I had no idea when we moved here that I would love it quite so much. It was a gamble, and an adventure. We chose to live in a place that was remote. It couldn’t have been more of a change from living in the heart of London. You can’t nip out to buy something you forgot. You can nip out to see what bird is calling, though. Serins are now filling the air with their glass-beads-breaking songs. Husband, who seems to have distance hearing – while not always hearing what I have said when standing next to him – says he has heard both cuckoos and orioles in the valley this week. Frogs have started up their rattling noises. The pervasive Bermuda Buttercup is starting to share its realm with more, and more interesting, flowers.
We went to Lisbon for the weekend. Lisbon was a small place to my London eyes, but now it has grown. We arrived by train, travelling over the Twenty-fifth of April bridge across the river Tejo. Beyond the industrial riverside, you see the coloured frontages of the old buildings stacked one on top of the other. The big city!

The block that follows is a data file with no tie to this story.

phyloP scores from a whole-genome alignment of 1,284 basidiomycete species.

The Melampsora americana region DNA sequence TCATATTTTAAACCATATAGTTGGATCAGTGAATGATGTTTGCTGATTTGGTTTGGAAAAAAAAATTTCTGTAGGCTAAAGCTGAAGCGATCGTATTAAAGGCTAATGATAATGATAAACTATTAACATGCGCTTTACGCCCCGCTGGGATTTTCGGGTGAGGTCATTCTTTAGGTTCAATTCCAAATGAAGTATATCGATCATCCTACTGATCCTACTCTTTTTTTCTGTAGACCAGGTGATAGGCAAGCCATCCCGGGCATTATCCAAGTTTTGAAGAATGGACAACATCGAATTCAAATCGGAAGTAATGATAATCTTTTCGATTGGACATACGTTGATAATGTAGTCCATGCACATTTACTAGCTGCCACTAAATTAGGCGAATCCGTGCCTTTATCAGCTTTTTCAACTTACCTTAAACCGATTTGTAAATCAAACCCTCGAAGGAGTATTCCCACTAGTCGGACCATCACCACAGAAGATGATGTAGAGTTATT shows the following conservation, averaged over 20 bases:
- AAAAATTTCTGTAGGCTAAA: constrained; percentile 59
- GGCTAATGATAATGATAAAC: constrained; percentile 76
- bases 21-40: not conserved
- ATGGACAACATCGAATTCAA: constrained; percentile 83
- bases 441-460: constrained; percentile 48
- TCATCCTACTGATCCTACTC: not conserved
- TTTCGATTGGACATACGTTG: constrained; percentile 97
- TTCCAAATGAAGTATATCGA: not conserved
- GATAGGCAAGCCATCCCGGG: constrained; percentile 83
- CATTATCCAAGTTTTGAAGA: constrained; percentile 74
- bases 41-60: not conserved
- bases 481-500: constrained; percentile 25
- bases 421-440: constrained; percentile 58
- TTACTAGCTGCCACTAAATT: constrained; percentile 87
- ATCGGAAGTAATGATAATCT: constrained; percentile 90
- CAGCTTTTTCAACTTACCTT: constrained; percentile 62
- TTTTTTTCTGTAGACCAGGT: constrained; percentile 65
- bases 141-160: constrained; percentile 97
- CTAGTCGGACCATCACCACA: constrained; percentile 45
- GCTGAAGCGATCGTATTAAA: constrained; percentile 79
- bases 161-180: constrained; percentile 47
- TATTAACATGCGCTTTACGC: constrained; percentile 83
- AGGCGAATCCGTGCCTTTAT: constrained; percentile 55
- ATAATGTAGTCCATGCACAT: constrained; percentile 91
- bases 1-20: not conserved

I slot back into city life very easily. City modes make sense to me. I have city clothes, which need an outing. I have a city outlook. I put on my city goggles and wonder if it made sense to leave city life. Then after four days we came back home late in the evening to a black sky glittering with stars. I gulped lungfuls of clean air and remembered all over again why we live here.
No blog next week because I shall be in England, and I’m keeping this one short because last week I wrote way over my self-imposed limit. I was, and remain, very exercised about the possibility of fossil-fuel zombies moving into the Algarve. Living close to nature forces you to cherish it; you cannot put on city goggles here among the trees and the birds. The zombies haven’t gone away. An oil-rig spotted off the coast of Tavira caused a lot of anxiety but it seems to have been a rig being transported to another area – not that that makes it better, but it does make it a zombie out of reach of our own wooden stakes. We can’t kill them all; I’m not sure if we can kill any. One political party, part of the governing coalition, has come out saying that it is in favour of cancelling the existing oil contracts; will it happen? Please god let it happen. The ENMC (the fossil-fuel authority) still don’t ask the question why they exist, only how they can keep doing what they do. Cars are a problem. My own beloved Rolie will be redundant one day, and that day shouldn’t be too far away. Car-ownership is expensive in Portugal because of high duties – a golden opportunity to bring in electrical cars at lower duties and enhance their take-up? Who knows.